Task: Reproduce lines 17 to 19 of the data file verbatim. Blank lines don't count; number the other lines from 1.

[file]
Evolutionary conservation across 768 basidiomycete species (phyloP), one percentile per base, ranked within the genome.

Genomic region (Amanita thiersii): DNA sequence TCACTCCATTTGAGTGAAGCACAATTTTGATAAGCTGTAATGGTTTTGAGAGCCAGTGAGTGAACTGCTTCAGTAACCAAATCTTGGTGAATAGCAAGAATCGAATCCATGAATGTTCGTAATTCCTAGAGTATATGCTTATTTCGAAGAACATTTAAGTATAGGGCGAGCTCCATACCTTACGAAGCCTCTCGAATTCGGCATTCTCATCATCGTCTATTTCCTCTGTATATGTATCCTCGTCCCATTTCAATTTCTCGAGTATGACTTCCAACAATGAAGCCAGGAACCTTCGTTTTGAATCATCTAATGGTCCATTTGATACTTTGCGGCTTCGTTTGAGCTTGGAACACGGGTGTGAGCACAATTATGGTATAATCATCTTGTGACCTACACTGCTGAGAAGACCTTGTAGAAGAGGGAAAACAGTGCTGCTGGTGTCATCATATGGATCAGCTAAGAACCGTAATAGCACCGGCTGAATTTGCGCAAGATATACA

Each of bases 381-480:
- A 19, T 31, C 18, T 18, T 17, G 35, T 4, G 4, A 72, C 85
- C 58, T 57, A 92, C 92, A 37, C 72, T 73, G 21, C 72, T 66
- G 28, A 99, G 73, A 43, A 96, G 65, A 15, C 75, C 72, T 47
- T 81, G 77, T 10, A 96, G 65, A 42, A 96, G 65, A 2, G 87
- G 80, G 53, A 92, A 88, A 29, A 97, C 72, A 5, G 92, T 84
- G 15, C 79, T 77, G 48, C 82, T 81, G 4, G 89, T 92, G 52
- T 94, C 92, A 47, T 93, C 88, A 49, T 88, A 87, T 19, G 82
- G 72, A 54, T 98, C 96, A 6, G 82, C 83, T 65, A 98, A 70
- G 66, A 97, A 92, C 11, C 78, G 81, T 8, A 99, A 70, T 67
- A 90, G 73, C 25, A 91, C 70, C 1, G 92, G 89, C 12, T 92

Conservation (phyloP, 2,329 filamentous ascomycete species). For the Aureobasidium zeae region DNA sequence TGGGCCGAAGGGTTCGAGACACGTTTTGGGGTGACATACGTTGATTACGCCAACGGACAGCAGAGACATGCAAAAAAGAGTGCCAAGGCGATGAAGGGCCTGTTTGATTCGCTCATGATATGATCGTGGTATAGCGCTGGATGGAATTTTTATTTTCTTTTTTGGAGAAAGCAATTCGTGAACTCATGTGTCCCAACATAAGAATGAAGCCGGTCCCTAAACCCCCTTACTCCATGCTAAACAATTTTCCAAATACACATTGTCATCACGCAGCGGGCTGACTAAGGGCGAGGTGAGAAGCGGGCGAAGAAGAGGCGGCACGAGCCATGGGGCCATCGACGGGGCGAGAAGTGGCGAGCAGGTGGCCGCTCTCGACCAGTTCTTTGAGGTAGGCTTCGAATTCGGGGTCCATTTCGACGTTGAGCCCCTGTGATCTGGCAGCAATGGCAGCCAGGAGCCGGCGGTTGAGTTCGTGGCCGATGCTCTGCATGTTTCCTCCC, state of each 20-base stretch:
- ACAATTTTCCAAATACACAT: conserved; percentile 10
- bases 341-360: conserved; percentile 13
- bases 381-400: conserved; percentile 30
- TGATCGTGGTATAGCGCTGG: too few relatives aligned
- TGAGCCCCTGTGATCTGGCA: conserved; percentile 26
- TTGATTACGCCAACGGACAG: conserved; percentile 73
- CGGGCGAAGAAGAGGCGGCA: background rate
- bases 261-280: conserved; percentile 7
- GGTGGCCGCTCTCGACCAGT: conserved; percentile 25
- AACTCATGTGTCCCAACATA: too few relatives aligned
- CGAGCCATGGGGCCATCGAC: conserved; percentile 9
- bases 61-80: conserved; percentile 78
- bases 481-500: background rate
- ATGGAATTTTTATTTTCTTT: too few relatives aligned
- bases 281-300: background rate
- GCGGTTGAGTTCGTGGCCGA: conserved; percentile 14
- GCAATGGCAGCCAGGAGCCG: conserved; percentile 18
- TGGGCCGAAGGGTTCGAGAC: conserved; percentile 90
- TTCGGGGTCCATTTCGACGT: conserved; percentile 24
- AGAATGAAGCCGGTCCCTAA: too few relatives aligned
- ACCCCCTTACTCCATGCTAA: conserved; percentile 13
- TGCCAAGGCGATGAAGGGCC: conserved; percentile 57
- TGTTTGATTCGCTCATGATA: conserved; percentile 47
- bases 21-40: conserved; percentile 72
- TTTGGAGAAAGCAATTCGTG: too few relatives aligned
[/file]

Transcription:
- bases 381-400: conserved; percentile 30
- TGATCGTGGTATAGCGCTGG: too few relatives aligned
- TGAGCCCCTGTGATCTGGCA: conserved; percentile 26